Previously TNR reported on the renewable energy credits scam that Vermont was engaging in, with Burlington Electric Department leading the way. We also brought to you the story about the big money behind the environmental movement’s push for global control over the economy. That story also detailed how Bill McKibben’s 350.org was front and center in Vermont’s attempt to get in front of this parade and be a leading force behind what some environmental activists have called “the wrong kind of green.” With all the greenbacks at stake, it is no surprise that political leaders in Vermont seek to position themselves at the front of the line.
Perhaps the biggest fish in the world of political donors is Tom Steyer, who became very active starting in the 2014 elections. According to a ranking by Open Secrets, the hedge fund billionaire was by far the biggest donor to politics that year, and all of his donations go to liberals. In 2014 he gave a total of $75,424,834 to political causes. Charles Koch was No. 10 on the list at $5,308,400, while his brother, David Koch, was No. 25 at $2,515,900. So, Mr. Steyer donated almost 10 times as much money to politics as the two Koch brothers combined.
Besides dwarfing the Koch brothers’ political contributions, Mr. Steyer, unlike them, has a direct connection to Vermont politics. The Wrong Kind of Green is a leftist website that decries all of the big money driving the so-called “green” movement. One of its main targets is Bill McKibben’s 350.org, which they see as being in bed with big money donors who are perceived to be more interested in silencing their critics:
Compromising the 350 divestment campaign is the fact it has received hundreds of thousands of dollars from hedge fund managers like Jeremy Grantham and billionaire Tom Steyer, who has major investments in fossil fuels. Steyer’s Farallon Capital was, in fact, a target of 350, until he bought their silence.
The problem is that the shine of so-called “renewable” energy is dulling worldwide in favor of more efficient energy sources. Notice a chart from a 2003 “Annual Energy Review” by the Energy Administration. Between 1979 and 2003, renewables made “no visible dent in energy supplies.” Solar power produced about 0.013 percent of the U.S. total energy growth, while wind power chipped in another 0.27 percent. “There were subsidies, tax breaks, and government funded research, but most of the private capital pursued conventional fuels.” Electricity powered by natural gas was at 18 percent of the U.S. total. Despite the public backlash against nuclear power, it went from 11 percent to 20 percent of the power generated in the United States. Half of the new demand was taken care of by coal. A similar story can be found in other industrialized countries. Countries in the developing world are starting to push back on the energy policies being forced on them by the developed countries in general, and the U.S. in particular. Eduardo Porter, writing for the New York Times, states:
American diplomats are upset that dozens of countries — including Nepal, Cambodia and Bangladesh — have flocked to join China’s new infrastructure investment bank, a potential rival to the World Bank and other financial institutions backed by the United States.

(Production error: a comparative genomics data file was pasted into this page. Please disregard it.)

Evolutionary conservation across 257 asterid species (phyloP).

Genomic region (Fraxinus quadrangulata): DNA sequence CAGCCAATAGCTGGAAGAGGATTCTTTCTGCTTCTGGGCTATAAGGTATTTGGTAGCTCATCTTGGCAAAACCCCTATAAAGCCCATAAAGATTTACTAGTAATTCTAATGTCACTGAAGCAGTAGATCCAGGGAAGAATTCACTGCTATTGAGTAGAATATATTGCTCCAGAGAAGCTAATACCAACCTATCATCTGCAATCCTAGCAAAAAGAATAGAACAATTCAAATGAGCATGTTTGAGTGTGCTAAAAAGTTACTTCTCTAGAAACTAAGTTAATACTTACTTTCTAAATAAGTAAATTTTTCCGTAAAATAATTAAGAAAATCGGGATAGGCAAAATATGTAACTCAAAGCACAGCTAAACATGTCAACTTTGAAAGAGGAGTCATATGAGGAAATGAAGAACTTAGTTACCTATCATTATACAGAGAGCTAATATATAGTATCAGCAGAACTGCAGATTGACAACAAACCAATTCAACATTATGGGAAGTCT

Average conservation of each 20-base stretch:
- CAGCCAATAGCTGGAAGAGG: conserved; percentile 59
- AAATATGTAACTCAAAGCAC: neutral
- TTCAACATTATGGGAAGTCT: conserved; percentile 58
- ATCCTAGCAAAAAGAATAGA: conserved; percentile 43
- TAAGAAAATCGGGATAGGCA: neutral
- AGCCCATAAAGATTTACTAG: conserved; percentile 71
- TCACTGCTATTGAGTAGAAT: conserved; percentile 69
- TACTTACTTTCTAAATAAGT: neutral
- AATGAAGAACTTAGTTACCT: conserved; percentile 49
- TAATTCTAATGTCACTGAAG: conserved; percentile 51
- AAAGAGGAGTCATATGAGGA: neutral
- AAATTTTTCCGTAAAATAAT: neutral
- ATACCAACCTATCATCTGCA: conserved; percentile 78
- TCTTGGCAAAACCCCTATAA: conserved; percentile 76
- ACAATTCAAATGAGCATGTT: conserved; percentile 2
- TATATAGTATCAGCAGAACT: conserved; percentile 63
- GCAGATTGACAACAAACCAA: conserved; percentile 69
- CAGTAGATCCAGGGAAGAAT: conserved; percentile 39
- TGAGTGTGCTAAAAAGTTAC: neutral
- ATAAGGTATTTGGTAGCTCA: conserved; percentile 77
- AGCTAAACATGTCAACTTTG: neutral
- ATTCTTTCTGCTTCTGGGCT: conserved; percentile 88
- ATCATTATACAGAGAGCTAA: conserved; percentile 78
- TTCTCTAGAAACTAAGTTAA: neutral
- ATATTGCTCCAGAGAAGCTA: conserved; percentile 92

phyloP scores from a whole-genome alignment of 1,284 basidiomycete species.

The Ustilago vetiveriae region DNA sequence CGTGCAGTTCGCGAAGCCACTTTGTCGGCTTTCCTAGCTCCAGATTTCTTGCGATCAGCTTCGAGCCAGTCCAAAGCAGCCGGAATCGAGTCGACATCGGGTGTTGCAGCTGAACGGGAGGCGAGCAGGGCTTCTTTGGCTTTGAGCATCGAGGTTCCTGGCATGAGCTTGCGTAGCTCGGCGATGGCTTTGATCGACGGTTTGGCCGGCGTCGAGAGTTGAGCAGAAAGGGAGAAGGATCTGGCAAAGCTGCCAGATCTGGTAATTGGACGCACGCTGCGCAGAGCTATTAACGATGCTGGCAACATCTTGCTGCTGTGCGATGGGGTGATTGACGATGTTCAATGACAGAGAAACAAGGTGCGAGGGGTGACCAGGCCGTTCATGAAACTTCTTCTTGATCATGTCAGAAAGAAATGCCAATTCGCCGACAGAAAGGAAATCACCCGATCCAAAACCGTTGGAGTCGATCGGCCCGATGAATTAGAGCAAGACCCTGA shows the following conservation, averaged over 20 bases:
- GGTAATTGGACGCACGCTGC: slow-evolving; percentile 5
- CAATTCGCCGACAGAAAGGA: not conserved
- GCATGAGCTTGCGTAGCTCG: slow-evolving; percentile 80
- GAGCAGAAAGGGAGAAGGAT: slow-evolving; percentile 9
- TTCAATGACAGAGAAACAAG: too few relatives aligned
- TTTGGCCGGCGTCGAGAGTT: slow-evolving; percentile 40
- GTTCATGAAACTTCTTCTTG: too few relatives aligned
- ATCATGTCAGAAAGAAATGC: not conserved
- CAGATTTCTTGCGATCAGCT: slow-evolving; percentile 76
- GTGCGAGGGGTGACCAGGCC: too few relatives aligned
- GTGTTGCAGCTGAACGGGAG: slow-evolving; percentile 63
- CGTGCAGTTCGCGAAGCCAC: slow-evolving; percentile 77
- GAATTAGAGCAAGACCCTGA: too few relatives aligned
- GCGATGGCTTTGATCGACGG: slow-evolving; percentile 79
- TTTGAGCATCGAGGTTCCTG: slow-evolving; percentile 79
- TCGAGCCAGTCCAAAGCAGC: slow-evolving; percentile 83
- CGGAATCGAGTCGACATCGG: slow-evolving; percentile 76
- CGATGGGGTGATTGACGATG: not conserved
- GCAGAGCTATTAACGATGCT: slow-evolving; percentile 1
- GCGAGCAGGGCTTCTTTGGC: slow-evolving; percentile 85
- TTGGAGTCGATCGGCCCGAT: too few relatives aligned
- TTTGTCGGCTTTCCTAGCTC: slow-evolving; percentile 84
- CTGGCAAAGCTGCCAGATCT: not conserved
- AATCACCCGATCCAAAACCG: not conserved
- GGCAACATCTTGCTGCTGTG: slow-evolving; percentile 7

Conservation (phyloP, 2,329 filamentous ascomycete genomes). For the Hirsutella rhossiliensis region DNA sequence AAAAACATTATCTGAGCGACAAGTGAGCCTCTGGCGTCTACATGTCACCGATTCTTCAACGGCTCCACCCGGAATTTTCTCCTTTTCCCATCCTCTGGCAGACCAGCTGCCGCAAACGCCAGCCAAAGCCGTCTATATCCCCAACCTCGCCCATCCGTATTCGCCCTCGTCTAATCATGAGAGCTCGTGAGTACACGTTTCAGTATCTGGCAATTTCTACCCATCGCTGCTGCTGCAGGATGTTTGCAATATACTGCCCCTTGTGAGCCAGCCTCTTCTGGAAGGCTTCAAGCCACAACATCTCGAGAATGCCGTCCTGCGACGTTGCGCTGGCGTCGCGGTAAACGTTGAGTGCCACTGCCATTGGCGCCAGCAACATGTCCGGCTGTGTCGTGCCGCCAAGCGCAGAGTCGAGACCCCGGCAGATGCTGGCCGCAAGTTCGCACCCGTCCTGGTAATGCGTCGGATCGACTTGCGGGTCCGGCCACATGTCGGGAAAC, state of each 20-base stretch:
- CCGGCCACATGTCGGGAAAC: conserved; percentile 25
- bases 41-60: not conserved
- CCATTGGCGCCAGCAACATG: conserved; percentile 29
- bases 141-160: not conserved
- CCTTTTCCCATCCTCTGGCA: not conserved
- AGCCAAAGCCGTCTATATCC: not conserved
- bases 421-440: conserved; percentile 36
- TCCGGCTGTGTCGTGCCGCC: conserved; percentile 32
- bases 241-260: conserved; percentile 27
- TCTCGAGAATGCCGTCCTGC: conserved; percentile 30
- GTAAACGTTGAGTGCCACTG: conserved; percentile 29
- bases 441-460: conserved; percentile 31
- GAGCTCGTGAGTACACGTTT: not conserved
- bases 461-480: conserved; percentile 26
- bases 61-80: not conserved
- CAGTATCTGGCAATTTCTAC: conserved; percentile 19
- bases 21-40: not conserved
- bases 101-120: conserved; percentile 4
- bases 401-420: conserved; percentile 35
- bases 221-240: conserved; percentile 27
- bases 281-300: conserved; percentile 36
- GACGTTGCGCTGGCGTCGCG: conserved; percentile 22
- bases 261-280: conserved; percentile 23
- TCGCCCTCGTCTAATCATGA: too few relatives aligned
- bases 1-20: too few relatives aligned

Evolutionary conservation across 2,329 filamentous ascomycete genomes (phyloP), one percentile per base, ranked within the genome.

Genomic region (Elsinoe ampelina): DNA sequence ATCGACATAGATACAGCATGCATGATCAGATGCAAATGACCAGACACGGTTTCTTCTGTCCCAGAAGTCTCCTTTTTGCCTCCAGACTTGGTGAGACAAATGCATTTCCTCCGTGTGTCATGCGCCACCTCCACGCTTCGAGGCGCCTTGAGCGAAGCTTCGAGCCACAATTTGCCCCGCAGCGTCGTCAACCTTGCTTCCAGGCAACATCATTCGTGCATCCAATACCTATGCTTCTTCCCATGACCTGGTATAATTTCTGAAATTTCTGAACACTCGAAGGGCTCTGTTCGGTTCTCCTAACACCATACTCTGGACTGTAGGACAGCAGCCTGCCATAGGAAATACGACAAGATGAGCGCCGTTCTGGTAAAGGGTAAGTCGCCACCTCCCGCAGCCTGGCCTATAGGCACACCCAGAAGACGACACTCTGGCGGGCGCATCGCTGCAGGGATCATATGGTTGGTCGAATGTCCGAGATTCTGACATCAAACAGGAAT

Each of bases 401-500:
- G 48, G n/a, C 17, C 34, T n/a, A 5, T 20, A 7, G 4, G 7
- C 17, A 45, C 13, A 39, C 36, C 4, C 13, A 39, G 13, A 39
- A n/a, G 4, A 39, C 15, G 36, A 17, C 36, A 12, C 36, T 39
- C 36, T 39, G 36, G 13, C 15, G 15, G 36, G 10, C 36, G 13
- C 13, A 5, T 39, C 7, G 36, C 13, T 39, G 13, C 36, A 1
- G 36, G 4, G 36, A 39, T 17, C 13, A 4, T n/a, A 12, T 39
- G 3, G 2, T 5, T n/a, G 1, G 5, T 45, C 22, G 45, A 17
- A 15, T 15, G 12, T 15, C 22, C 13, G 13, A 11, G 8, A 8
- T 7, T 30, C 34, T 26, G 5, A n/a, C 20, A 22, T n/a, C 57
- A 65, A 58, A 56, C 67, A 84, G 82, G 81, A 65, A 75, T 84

The reason for the defiance is not hard to find: The West’s environmental priorities are blocking their access to energy.
A typical American consumes, on average, about 13,000 kilowatt-hours of electricity a year. The citizens of poor countries — including Nepalis, Cambodians and Bangladeshis — may not aspire to that level of use, which includes a great deal of waste. But they would appreciate assistance from developed nations, and the financial institutions they control, to build up the kind of energy infrastructure that could deliver the comfort and abundance that Americans and Europeans enjoy.
Too often, the United States and its allies have said no.
The United States relies on coal, natural gas, hydroelectric and nuclear power for about 95 percent of its electricity, said Todd Moss, from the Center for Global Development. “Yet we place major restrictions on financing all four of these sources of power overseas.”
Now, with much of the world pushing back on the radical “green” agenda, 350.org is pushing Vermont to swim against this tide. A key part of the effort was their 2011 “Moving the Planet” event. Here is how the group’s website described this event:
Moving Planet is a day to put our demands for climate action into motion—marching, biking, skating—calling for the world to go beyond fossil fuels. At over 2000 events in 175+ countries, we’re letting leaders know that a movement is rising to move our planet forward to a clean energy future.
Given their role in the global attempt to use the environment as an excuse to control our economy, you can bet that they were able to secure the backing of key Vermont political figures. Here is a clip of our own former Governor Peter Shumlin at a 350.org rally insisting that we can succeed where others have failed because we are smarter. Here is Senator Bernie Sanders at the same rally arguing that we can “lead the planet” along the course that everyone else seems to be rejecting.
Given all the money and power at stake, they must figure that a renewable energy credit scam is not a big deal if they can position themselves in the pole position in a much bigger scam.
Robert Maynard writes a column for True North Reports. He lives in Williston, Vermont.